With the Senate in the process of making heads or tails out of the American Health Care Act (AHCA), the bill passed by House Republicans on May 4 to rewrite major parts of the Affordable Care Act (ACA) and to revamp Medicaid funding, the financial analysts are out in force to assess what the proposal would mean for health insurers and providers.
In that vein, a new report by Standard & Poor’s (S&P) examines how two main health care market segments—Medicaid and individual—will be affected, and in turn what this means for payers and providers.
On Medicaid, the AHCA offers a titanic shift for the Senate to consider by putting a per-capita cap on federal funding pegged to beneficiary spending in the base year of 2016. States would have some flexibility to eschew the cap and go with a block grant formula instead, but for the most part the cap model would be in place for the long term care sector’s primary clients among elders and people with disabilities.
The Congressional Budget Office, which has not scored the version of the AHCA that rests with the Senate now, did so in March for a previous iteration of the legislation and said changes to Medicaid funding would result in federal spending reductions of $880 billion over 10 years.
There are also hotly disputed changes in the Republican bill to gradually end the Medicaid eligibility expansion under the ACA.
Analysts Weigh In
S&P said in its analysis that the proposed change in Medicaid funding for the expansion population would trim the number of enrollees in the program over time and “be a real test” for Medicaid stakeholders, from insurers to providers, to states and to beneficiaries.
“The bill shifts Medicaid from an entitlement program to either block grants or per-capita funding, with growth in spending likely to lag health care cost inflation. This will likely force some states either to reduce Medicaid eligibility levels or cut reimbursement to providers to offset the growing burden on state budgets,” S&P said.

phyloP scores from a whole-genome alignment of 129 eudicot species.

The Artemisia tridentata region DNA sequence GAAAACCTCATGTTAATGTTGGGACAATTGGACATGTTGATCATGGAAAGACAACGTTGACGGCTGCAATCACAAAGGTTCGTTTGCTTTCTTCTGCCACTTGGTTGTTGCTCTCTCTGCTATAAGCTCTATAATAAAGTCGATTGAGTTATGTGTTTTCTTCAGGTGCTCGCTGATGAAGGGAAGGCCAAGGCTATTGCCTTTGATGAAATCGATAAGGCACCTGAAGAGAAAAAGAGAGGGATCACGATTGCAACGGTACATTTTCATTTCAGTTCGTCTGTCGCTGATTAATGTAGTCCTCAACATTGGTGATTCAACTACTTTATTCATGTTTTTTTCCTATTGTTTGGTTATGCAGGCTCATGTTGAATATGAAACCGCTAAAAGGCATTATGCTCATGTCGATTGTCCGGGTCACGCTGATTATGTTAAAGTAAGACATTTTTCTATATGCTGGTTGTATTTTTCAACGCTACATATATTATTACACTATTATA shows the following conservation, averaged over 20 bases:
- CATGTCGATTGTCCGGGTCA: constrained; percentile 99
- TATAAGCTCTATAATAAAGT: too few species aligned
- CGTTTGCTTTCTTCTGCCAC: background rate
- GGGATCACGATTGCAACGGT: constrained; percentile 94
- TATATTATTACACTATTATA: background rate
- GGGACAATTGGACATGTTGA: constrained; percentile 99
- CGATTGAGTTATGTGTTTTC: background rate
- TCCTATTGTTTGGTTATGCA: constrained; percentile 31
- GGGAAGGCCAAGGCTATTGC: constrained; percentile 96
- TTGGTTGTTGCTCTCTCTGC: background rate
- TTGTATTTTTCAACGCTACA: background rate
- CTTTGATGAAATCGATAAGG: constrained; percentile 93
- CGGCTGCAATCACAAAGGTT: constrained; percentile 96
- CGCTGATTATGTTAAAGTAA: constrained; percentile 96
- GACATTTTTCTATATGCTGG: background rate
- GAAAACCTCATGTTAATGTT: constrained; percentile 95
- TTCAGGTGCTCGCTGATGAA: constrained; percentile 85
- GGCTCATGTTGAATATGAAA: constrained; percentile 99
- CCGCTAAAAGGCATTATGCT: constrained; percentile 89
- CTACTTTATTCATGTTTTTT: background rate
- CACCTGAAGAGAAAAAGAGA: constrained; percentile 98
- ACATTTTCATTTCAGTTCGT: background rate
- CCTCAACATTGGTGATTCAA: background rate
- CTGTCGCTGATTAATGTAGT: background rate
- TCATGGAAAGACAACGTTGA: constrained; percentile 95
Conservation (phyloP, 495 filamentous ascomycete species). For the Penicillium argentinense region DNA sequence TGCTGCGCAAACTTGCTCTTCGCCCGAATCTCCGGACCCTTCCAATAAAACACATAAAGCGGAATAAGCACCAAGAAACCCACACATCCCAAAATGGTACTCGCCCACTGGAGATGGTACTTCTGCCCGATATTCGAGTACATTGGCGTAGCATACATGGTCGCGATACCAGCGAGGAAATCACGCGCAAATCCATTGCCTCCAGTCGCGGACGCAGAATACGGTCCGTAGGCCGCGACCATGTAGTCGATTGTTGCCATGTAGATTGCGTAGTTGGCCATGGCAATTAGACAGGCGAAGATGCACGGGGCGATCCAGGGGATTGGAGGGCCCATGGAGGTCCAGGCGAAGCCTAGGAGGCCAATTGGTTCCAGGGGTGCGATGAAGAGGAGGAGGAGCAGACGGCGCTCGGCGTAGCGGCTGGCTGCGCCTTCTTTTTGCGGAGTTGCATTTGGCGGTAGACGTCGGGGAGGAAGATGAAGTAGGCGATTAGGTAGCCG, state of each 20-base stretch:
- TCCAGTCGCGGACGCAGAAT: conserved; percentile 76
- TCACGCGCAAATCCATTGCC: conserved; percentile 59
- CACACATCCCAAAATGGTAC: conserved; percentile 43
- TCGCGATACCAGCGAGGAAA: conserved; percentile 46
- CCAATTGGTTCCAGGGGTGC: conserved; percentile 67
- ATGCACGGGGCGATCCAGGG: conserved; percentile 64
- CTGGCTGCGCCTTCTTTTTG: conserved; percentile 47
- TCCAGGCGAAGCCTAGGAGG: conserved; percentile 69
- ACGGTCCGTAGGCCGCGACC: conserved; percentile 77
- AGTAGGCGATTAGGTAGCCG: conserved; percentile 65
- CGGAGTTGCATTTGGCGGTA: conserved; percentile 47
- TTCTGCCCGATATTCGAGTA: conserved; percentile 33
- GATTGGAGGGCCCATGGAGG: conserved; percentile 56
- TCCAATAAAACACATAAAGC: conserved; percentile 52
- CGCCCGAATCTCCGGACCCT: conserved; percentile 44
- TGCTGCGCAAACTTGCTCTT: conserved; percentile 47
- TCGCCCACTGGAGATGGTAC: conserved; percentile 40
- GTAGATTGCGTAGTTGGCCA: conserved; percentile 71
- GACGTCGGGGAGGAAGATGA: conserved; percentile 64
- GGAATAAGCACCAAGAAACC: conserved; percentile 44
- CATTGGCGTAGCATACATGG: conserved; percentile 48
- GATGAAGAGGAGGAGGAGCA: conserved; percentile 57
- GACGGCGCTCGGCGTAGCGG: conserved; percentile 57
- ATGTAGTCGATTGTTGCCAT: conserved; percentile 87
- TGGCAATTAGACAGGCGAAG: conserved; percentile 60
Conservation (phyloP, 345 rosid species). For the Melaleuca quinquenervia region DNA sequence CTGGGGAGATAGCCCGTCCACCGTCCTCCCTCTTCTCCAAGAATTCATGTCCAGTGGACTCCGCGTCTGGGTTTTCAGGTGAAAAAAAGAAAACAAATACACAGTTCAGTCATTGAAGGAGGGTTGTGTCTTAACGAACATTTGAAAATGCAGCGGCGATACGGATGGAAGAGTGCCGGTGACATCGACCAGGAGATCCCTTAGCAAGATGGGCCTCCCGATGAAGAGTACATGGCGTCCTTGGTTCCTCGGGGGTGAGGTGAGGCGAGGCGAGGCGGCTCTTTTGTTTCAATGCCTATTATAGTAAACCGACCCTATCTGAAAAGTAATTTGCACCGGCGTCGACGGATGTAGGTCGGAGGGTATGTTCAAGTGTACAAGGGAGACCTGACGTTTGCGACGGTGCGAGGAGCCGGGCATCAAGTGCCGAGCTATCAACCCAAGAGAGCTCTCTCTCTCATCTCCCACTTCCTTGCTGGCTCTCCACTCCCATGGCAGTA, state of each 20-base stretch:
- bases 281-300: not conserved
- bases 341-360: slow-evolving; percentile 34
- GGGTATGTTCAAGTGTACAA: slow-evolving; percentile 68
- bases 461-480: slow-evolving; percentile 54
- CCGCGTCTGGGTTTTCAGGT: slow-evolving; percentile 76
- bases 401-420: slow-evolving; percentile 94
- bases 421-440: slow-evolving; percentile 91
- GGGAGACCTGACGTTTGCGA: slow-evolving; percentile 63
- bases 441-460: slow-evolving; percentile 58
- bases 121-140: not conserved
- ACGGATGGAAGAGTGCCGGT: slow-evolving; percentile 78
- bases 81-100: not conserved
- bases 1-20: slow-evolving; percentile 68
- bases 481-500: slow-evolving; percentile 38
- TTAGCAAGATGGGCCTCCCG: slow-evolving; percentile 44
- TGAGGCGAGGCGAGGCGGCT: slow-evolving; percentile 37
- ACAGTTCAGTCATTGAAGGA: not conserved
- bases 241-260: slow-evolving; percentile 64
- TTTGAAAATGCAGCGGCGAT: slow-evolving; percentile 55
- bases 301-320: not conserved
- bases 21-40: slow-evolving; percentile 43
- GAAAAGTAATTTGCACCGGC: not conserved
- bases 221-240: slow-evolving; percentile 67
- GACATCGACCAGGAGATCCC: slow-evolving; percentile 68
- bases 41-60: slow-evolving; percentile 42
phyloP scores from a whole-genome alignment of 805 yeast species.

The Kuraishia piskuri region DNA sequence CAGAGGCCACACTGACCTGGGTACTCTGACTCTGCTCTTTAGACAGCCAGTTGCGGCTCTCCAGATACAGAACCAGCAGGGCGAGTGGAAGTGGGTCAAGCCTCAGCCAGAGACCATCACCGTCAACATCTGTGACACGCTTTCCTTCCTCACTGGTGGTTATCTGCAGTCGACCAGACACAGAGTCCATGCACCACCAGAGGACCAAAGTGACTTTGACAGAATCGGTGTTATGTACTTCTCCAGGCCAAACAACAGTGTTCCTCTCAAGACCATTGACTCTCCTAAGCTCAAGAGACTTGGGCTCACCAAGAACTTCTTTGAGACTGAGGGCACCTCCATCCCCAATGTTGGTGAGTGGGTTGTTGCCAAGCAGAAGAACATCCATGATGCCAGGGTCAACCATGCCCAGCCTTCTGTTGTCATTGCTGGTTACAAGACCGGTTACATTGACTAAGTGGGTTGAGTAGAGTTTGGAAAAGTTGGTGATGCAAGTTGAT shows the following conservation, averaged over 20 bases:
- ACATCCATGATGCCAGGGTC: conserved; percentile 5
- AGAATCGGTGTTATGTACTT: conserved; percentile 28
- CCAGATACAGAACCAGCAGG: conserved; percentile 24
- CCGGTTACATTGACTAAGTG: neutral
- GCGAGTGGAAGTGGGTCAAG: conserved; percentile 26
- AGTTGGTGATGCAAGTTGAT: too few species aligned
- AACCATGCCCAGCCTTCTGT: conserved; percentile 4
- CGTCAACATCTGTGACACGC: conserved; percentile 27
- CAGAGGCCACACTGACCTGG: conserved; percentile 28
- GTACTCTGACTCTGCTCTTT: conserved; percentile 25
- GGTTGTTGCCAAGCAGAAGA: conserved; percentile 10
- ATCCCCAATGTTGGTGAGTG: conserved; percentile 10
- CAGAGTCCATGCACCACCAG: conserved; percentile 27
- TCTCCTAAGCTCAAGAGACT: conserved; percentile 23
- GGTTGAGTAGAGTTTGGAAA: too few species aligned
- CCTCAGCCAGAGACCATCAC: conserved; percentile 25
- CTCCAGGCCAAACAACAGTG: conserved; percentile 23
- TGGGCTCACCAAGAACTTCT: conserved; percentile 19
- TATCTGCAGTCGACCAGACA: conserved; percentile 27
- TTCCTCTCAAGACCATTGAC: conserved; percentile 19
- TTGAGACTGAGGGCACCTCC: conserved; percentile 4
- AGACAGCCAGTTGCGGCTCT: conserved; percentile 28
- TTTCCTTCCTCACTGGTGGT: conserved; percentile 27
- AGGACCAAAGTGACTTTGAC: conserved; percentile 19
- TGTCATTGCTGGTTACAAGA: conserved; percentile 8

In general, S&P said the ACA repeal and replace effort, which certainly will undergo a rewrite of some sort in the Senate, is a challenge for providers.
“We believe that passage of this legislation as proposed would add to credit stress in the not-for-profit and for-profit hospital sectors, which could lead to negative ratings actions over time and ultimately a negative outlook,” the analysts said. This negativity is most noted for safety-net providers that are vulnerable to Medicaid reductions.
“However, the funding reductions the bill currently proposes are spread out enough that an immediate negative outlook for 2017 is not currently warranted, in our opinion,” S&P said.
Joseph Marinucci, senior director, S&P, says it is important to remember that changing Medicaid from an open-ended payment system as it has always been to a capped system leaves the door open for trouble if there is a recession.
“The ACA was designed for recession, with buffers for a bad economy. If there are caps, there is then a stress scenario for states who won’t have the flexibility or federal budget to pay for their Medicaid budget,” he says.
S&P also said that providers are already under operating pressures “from a wide array of factors, including already weaker reimbursement growth, movement to value-based reimbursement, and rising labor costs.” This makes the possibility of a new law to follow—and the changes to Medicaid—an especially tough road for providers to navigate right now, the analysts said.